Cover Image - Learning About Service Dogs

Learning About Service Dogs

By Laura Hamilton

What Makes a Service Dog?

About 17 years ago my mom met her fiancée, who is a disabled veteran. At the time he had a dog for a pet that was always there for him, but was not a service dog. It loved to play with him and anyone that visited him. Eventually this dog passed away, and my mom’s boyfriend decided he needed a dog that could help him – a service dog. He eventually got approved for one through a nonprofit organization called NEADS, based near where we live in Massachusetts. After telling his story, he found out that they had only 6 dogs in the whole United States that they could give him, but that his dog was going to be free. The dog’s name is Roxy and she is a golden retriever.

I have watched Roxy do many different things. She knows how to open a refrigerator with a rope on it and get a water bottle for her if you say the word “tug.” Roxy also knows to eat and drink when she hears the command “take it.” When she hears the command “out” she will get ready to go to the door to go outside. Also, when she hears the command “go now,” she will go to the bathroom outside. I became interested in service dogs and wanted to write this article about the benefits of having one. I will be focusing on the previously mentioned organization NEADS, as it is based near where we live in Massachusetts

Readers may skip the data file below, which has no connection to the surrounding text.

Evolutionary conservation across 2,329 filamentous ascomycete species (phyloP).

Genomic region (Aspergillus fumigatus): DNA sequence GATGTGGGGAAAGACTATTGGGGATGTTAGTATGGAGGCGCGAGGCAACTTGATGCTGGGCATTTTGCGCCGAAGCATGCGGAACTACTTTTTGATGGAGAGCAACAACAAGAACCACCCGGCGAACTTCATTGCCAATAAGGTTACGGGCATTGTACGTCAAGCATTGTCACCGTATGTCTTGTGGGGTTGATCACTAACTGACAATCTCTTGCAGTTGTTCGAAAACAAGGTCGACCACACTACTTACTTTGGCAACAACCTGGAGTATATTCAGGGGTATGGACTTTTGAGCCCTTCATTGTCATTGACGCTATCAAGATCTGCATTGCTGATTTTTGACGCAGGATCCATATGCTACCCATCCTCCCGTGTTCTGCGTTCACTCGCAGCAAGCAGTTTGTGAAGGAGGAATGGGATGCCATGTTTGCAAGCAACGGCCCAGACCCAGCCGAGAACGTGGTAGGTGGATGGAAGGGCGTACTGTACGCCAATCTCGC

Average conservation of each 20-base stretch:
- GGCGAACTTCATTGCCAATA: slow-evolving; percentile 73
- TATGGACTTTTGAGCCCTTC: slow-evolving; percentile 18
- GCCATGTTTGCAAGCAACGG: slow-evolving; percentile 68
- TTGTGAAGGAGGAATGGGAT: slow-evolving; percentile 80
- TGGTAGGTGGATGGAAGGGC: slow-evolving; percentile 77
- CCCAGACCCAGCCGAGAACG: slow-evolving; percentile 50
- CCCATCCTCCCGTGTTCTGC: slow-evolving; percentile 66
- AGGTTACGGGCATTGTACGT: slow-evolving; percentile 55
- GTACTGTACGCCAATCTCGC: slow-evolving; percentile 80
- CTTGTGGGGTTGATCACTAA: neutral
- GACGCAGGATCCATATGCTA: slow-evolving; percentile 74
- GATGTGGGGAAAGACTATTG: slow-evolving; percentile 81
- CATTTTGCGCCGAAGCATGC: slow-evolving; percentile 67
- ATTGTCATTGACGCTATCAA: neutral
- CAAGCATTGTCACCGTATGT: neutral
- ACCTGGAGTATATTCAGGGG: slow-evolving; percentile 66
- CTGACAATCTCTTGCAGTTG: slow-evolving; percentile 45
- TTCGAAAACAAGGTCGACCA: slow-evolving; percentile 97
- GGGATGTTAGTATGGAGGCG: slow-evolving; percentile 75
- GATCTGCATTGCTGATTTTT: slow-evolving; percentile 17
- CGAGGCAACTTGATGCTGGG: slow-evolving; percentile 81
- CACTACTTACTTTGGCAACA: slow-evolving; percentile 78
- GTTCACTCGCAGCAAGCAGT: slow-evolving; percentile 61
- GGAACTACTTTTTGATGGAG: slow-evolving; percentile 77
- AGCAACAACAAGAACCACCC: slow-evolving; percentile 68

“Creating” a Service Dog

Service dogs are trained while they are puppies and are taught to work across many different environments. The dogs are watched to see how they recover from stressful situations. As a result, not all service dogs will graduate from the program. Not all dogs can be service dogs as they need a specific temperament to be placed into programs that train them. Those that do graduate must be people oriented, sociable, friendly, and well-mannered. The dogs have to have excellent health. Dogs are also supposed to weigh a certain amount, and their owners have to make sure they get enough exercise to stay in excellent health. If not, the owner has to speak with the service dog association about getting the dog in better shape. Each dog should get a controlled diet and regular exercise daily.

“Purpose breeding” is when an environment is created for a dog where its temperament, health, and overall suitability will be determined. When service dogs are trained, the puppies are exposed to differed surfaces, people, sounds and objects. Some dogs are trained to be hearing dogs, and they might come from animal shelters and rescue groups. Some will be high-energy dogs who are alert, attentive, and engaged. Dogs with these qualities can sometimes end up in shelters because people lose patience with them. Service dogs also may have consistent health monitoring that continues throughout their training. This would include routine care, orthopedic screenings, and vaccinations, for which NEADS partners with over three dozen veterinary practices. The training includes teaching dogs to perform tasks and behave obediently through the use of positive reinforcement and clear leadership. Dogs are selected that are natural followers, so it is easy to guide them into choosing behaviors that we like in order to reward them. NEADS exclusively trains dogs that they get as puppies. Assistance Dogs International has a list of organizations across the United States, some of which will train your own dog.